Howard Balzer has the details.
Less clear: what it all means.
The way I read it, Bradford gives up some guaranteed money in 2014 and 2015. In exchange, the team gives Bradford $6 million of the $12 million owed to him for 2012 right now, instead of throughout the season. The remaining $6 million is no longer guaranteed.
Not much of a difference, really. Perhaps there is a compelling reason Bradford wants $6 million now instead of later in the year. The team isn't going to release him this season, obviously, so the guarantees for this season aren't particularly significant. The guarantees Bradford concedes for 2014 and 2015 exceed $6 million total. By then, Bradford could be in line for a new deal, anyway.
Bradford signed his deal under the old labor agreement. The new labor deal dramatically cut guaranteed money for top picks. The reworked deal does reduce some of the guaranteed money, bringing it more in line with what the top rookies are commanding under the new CBA. But Bradford is still getting more than top picks are getting now.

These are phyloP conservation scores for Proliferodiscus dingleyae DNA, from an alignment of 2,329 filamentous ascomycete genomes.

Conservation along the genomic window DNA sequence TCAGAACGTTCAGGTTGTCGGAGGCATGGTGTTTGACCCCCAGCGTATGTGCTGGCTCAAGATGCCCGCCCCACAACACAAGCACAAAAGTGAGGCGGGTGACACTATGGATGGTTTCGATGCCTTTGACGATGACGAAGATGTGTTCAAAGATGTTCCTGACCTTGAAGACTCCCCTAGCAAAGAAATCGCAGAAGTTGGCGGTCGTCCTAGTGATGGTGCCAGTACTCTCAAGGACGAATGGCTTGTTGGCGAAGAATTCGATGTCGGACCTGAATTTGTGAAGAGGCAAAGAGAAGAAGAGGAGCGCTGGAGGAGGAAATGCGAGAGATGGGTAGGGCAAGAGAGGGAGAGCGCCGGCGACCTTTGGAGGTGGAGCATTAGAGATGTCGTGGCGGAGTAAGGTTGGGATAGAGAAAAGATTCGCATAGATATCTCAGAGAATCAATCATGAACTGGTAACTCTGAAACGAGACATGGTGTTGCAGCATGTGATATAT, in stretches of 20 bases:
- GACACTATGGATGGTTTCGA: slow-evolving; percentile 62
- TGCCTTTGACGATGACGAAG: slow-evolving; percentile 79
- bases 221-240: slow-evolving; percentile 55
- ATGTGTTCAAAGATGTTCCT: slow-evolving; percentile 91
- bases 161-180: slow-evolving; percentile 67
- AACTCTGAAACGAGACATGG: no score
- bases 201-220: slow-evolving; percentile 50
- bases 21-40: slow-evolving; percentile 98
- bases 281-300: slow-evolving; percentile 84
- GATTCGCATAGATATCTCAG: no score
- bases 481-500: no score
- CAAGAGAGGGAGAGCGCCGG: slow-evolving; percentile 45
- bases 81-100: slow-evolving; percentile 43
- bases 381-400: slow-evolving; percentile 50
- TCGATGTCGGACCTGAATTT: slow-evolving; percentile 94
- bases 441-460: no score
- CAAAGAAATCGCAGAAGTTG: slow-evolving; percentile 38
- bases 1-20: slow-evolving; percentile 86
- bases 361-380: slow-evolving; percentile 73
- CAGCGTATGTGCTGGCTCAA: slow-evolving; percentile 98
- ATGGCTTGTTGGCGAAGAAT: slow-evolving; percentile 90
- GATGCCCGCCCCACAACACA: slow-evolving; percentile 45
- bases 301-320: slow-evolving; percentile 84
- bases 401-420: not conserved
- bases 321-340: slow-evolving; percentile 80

Overall, this change doesn't seem to change much fundamentally. Bradford is still the Rams' franchise quarterback.
Update: In speaking with people familiar with the deal, Bradford still gets $51 million in the first four years, with $50 million guaranteed. The future guarantees disappeared, anyway (upon exercise of an option in 2010). Sounds like there were some changes in language, but nothing of consequence.